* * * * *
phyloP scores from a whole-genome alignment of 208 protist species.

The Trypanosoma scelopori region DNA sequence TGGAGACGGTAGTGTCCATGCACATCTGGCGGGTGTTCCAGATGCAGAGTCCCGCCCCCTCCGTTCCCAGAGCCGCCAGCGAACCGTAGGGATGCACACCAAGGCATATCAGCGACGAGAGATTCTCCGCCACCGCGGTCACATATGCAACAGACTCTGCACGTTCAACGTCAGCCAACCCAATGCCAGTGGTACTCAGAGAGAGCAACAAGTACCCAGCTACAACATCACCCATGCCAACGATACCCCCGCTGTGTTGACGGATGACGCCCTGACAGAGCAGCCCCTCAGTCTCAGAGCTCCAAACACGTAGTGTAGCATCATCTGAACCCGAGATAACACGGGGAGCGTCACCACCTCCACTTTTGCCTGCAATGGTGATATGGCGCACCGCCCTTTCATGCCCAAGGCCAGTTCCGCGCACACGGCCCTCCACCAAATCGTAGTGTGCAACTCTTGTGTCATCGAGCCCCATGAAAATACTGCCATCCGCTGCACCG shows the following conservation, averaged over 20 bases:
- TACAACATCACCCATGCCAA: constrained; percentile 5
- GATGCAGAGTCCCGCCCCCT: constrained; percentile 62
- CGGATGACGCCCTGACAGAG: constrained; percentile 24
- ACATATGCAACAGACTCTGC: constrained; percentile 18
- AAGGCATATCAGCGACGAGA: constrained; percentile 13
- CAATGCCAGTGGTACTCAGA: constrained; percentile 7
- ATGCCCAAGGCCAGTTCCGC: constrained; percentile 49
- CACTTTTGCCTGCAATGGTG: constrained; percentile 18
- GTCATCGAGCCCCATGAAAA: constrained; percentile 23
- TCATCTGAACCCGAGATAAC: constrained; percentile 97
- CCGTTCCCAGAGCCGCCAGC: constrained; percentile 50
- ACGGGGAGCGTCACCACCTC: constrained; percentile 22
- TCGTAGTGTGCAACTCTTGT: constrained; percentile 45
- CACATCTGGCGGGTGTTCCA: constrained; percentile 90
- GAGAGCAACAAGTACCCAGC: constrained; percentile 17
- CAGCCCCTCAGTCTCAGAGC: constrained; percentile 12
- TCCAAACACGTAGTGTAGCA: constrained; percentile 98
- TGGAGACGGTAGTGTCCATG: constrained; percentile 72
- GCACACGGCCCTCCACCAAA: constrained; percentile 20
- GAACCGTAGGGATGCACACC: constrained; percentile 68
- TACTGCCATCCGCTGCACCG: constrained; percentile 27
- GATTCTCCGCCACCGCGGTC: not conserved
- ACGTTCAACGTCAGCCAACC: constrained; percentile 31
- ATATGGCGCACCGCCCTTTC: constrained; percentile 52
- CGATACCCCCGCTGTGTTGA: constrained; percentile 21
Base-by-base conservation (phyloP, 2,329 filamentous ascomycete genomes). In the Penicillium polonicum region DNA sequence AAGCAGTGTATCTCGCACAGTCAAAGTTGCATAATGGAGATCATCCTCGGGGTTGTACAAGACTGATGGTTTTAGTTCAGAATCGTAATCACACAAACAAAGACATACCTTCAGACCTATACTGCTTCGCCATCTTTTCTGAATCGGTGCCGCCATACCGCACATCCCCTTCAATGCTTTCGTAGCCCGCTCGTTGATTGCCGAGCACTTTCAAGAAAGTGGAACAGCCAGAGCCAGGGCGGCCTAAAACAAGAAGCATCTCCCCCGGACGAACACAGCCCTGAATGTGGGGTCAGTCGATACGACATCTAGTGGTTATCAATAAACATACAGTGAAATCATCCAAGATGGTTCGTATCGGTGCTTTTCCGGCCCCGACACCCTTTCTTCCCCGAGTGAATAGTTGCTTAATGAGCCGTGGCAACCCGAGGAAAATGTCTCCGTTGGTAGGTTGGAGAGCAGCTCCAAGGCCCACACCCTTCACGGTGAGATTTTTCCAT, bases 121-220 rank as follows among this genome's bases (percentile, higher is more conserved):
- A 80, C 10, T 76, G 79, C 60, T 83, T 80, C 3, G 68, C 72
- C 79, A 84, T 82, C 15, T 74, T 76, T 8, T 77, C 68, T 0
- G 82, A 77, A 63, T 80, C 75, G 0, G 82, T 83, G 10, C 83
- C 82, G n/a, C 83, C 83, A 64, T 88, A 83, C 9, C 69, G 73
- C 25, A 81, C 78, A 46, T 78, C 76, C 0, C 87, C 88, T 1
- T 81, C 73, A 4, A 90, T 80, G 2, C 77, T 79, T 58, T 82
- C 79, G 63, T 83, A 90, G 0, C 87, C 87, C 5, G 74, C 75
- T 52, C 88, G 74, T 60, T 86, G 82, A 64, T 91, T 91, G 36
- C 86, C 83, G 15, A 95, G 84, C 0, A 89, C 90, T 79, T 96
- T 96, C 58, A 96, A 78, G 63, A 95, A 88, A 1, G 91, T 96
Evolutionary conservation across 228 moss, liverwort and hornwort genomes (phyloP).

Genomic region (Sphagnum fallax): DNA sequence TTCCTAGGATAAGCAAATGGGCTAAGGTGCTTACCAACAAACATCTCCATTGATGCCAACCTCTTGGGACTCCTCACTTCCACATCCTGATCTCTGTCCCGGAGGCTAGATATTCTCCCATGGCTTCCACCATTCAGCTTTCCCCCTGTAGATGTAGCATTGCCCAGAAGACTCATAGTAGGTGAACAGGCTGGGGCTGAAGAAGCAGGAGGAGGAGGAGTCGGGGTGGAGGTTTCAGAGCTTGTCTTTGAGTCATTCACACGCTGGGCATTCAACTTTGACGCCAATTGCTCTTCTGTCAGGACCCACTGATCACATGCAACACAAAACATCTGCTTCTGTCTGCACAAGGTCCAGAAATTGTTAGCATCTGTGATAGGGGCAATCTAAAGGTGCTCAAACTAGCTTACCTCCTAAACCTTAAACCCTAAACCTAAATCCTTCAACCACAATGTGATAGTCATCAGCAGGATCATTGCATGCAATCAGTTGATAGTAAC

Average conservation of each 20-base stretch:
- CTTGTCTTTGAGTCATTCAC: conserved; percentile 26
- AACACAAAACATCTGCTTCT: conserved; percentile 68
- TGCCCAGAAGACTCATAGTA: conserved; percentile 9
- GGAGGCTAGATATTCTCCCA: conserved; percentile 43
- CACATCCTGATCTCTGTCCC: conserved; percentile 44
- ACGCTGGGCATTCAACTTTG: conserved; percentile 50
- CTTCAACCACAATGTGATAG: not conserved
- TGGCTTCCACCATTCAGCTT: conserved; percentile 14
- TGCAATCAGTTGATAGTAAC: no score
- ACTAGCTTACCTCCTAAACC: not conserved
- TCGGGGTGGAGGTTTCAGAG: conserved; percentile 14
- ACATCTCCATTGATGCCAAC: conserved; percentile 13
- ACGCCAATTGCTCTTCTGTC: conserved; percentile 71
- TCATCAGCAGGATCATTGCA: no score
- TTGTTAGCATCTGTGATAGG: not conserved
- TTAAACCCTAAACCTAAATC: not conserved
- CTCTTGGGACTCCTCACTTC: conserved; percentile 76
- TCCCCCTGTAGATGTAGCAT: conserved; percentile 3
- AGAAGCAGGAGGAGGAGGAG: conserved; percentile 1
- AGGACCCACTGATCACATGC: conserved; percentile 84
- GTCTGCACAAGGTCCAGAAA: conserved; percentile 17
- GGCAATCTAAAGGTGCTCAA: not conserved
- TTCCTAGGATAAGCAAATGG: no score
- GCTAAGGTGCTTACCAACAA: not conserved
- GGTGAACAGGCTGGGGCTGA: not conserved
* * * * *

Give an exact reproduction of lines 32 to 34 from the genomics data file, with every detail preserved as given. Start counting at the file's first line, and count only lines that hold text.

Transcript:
- C 82, G n/a, C 83, C 83, A 64, T 88, A 83, C 9, C 69, G 73
- C 25, A 81, C 78, A 46, T 78, C 76, C 0, C 87, C 88, T 1
- T 81, C 73, A 4, A 90, T 80, G 2, C 77, T 79, T 58, T 82